Oral steak therapy saved my sanity!

  12. Lambchops says:

    Oral semaglutide sprung to my mind as soon as I saw the post title. An impressive effort for sure.

    The part about it “needing to be taken with water, first thing in the morning in a fasted state, with no food for 30 minutes” struck me when I first heard about this. I wonder if efficacy in clinical practice is a bit lower than in the trials due to people not complying with this?

    1. Hap says:

      I don’t know how other people work, but I could do that – take the med with water and then take my shower, shave, get the kids up, make lunches, and then eat. It isn’t a ridiculous schedule – for example, I thought the initial AIDS drugs had really annoying dosing schedules.

  13. Scott says:

    “It needs to be taken with water, first thing in the morning in a fasted state, with no food for 30 minutes. There are some gastrointestinal effects in some patients, as you might expect, and there is variability both from day to day in individual patients and between patients, which means that physicians need to work out the dosing in each case. But the drug is effective and safe – no worse than the injected formulation and certainly more convenient to take.”

    That’s really quite an accomplishment!

    Not that hard to take, either, as Hap mentions. Though I suppose the evil question would be “what happens when you take a bunch of other drugs at the same time?”

  14. Steve says:

    Semaglutide is a derivative of exendin-4, which was originally isolated from the spit of the Gila monster. Maybe it’s derivation in spit has something to do with oral bioavailability; always wondered what it was doing there in the first place.

    1. Barry says:

      Many snake venoms (presumable lizard venoms, too?) evolved from digestive enzymes which are necessarily proteins that resist (somewhat) proteolysis in the gut. But that says nothing about getting out into circulation

      1. milkshake says:

        snake venoms are not toxic when ingested, if you have good gums and no stomach ulcers. The old recommendation on treating snake bites – even though dubious – was to suck on the wound, to try to get some of the venom out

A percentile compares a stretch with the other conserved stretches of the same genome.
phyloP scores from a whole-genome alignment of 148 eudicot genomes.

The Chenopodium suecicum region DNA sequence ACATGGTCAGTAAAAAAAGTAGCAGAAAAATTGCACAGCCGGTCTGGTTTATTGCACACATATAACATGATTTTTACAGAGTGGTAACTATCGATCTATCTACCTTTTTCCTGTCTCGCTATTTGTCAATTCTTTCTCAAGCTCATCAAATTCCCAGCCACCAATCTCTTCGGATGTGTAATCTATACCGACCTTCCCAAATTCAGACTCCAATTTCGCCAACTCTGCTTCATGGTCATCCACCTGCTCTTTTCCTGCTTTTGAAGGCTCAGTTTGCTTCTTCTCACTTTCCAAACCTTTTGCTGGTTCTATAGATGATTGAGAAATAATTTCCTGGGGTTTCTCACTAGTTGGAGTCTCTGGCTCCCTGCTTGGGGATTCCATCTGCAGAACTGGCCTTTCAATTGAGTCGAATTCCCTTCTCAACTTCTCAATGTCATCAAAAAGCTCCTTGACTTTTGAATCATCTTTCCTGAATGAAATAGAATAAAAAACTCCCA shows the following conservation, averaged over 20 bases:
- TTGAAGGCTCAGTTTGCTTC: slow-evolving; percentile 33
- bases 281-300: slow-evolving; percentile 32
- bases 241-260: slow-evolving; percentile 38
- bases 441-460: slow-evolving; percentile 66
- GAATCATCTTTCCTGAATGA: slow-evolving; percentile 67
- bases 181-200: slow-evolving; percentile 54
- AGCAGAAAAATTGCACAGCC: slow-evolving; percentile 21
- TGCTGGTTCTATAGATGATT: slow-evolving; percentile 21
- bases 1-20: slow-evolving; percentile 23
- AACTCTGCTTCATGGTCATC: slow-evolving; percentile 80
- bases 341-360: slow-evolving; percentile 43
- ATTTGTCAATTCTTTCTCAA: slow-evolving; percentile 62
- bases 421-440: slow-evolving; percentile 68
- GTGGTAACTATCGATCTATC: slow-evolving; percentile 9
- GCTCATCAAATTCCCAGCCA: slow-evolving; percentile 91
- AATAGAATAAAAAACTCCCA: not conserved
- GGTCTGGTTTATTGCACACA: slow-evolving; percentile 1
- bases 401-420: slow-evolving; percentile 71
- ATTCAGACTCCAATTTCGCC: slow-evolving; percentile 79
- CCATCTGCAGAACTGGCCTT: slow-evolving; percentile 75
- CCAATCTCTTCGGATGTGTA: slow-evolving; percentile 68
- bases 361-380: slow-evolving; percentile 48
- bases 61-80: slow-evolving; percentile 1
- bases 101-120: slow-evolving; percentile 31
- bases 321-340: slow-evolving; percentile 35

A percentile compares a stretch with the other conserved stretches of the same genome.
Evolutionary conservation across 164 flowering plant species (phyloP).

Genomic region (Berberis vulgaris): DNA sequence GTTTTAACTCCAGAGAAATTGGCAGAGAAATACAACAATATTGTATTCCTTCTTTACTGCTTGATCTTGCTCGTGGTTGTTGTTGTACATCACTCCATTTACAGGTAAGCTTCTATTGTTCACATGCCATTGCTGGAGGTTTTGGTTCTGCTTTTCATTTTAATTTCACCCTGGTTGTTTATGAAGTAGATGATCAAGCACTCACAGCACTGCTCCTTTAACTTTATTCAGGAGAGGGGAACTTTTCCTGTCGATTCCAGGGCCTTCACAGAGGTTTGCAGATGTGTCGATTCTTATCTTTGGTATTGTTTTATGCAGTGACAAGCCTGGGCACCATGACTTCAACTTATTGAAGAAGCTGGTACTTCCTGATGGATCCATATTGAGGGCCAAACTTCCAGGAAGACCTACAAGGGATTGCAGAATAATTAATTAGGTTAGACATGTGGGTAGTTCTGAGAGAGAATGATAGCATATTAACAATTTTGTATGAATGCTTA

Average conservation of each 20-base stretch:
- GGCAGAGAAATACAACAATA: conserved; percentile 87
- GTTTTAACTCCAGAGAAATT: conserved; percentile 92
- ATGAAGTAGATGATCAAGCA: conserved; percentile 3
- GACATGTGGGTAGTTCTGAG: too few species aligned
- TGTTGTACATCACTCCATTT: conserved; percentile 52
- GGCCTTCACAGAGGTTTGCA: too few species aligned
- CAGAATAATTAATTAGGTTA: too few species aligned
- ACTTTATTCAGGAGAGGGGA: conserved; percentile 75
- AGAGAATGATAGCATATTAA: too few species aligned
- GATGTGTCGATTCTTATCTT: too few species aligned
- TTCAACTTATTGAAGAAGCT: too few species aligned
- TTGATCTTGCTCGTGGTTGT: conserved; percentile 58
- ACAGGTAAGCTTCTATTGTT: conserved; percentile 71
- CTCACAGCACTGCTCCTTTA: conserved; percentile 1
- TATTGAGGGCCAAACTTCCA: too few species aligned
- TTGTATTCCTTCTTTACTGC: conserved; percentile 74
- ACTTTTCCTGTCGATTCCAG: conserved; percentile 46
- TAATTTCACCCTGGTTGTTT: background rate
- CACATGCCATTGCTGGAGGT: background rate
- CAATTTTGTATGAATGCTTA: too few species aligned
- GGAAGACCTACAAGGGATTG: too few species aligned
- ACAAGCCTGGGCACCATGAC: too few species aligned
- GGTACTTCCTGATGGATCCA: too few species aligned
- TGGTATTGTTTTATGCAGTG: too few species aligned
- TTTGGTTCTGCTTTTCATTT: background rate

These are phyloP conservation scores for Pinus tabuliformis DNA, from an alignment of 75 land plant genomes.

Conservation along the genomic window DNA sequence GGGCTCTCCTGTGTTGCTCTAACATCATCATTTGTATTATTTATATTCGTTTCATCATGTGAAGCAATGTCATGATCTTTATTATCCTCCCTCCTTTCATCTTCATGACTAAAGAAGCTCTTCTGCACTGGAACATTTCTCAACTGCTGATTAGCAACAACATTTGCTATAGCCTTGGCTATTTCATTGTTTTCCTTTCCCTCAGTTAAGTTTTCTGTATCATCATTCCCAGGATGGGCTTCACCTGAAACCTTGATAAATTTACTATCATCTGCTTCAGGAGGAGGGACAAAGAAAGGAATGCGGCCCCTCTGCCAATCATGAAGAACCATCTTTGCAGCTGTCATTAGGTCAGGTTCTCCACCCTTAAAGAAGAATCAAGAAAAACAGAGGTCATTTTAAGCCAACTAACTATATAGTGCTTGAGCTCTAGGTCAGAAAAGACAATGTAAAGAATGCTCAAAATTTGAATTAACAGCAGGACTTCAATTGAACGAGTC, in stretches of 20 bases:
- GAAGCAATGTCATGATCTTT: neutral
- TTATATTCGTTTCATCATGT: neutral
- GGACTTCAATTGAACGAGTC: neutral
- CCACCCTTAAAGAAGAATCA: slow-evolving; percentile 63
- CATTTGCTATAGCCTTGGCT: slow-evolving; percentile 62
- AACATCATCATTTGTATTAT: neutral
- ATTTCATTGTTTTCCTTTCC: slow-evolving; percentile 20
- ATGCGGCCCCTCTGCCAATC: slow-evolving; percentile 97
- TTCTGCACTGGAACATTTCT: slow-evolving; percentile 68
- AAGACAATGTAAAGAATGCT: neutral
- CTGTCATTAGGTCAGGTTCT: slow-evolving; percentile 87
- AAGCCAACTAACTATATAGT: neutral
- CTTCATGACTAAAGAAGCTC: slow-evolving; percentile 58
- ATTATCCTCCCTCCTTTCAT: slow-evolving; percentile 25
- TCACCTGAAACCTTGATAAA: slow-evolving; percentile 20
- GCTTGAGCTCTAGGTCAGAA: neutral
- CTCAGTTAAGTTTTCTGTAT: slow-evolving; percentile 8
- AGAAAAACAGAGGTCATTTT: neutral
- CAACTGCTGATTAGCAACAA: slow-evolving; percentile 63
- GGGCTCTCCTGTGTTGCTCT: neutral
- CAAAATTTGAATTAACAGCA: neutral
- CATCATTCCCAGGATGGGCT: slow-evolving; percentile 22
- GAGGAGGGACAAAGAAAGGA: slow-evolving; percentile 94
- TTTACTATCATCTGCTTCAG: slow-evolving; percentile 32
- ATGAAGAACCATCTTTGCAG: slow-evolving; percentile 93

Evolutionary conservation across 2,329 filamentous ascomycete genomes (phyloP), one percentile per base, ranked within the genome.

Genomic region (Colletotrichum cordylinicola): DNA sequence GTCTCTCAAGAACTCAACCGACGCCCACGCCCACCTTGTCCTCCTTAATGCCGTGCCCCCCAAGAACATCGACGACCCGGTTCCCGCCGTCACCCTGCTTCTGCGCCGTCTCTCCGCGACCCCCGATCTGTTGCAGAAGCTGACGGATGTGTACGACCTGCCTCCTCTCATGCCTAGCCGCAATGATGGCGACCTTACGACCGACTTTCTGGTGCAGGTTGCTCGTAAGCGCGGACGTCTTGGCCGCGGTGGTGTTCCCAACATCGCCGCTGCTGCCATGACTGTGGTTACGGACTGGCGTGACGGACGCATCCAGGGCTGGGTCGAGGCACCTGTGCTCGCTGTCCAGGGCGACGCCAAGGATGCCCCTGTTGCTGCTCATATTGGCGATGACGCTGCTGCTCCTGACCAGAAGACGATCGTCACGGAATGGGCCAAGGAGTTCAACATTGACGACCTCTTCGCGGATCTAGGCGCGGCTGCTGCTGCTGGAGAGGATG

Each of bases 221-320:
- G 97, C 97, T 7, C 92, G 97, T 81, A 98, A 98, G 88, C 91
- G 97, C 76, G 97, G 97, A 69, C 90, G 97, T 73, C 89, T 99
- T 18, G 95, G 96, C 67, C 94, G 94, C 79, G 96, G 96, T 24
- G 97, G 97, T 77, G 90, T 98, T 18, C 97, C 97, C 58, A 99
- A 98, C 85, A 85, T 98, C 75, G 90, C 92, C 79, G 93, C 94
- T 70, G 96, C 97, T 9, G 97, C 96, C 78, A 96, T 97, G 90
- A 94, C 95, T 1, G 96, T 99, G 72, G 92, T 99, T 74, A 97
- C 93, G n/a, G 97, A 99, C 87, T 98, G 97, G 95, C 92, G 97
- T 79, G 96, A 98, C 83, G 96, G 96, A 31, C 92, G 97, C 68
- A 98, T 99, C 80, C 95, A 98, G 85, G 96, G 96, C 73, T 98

2. loupgarous says:

        Since most venomous reptiles use venom to disable prey, it stands to reason their digestive tracts deal with their own venom while they’re reducing other peptides in prey animals they eat to amino acids. Unless I’m missing a subtlety here. Not saying they wouldn’t be hurt by their own venom when it enters their bloodstreams, but if it makes it as far as the gastric juices and proteases in the stomach without entering the circulation, the venom is rendered harmless, right?

        1. Barry says:

          Like the digestive enzymes they evolved from, snake venoms are probably pretty resistant to proteolysis. But since they don’t pass the gut barrier, they’re harmless p.o. not only to the venomous predator, but to other species.

        2. steve says:

          None of that answers why a GLP-1 antagonist would be part of a snake venom, though I as I alluded to in the beginning, if it evolved from a digestive enzyme it would at least explain its resistance to proteolysis. The systemic delivery isn’t intrinsic, it’s due to complexing it with SNAC, as Derrick indicated.

  15. Zemyla says:

    What about cyclic peptides? They’re stable against proteases, and the amatoxins show that they can potentially cross into the blood stream very easily. Can the ends of the insulin molecule be joined together without disrupting its bonding with the active site?

    1. mfernflower says:

      Death cap toxins ride on a transporter

      1. milkshake says:

        I would still give a try to cyclic peptides, especially if chemically modified to cover the NH bonds, and with some D-aminoacids into the mix. But proteins are pretty hopeless as oral drugs

        1. David Edwards says:

          While amatoxins are absorbed by the gut and survive the onslaught of gastric proteases, the related phallotoxins (also cyclic oligopeptides) are reported as not being absorbed by the gut. Possible research project?

          1. mfernflower says:

            Phalloidin if I recall isomerizes when exposed to HCL so that explains the lack of oral tox

  16. poor lab rat says:

    another year…..another set of rock bottom salaries for research scientists. glad the esteemed “leaders of science ” are doing such a wonderful job advocating for their profession.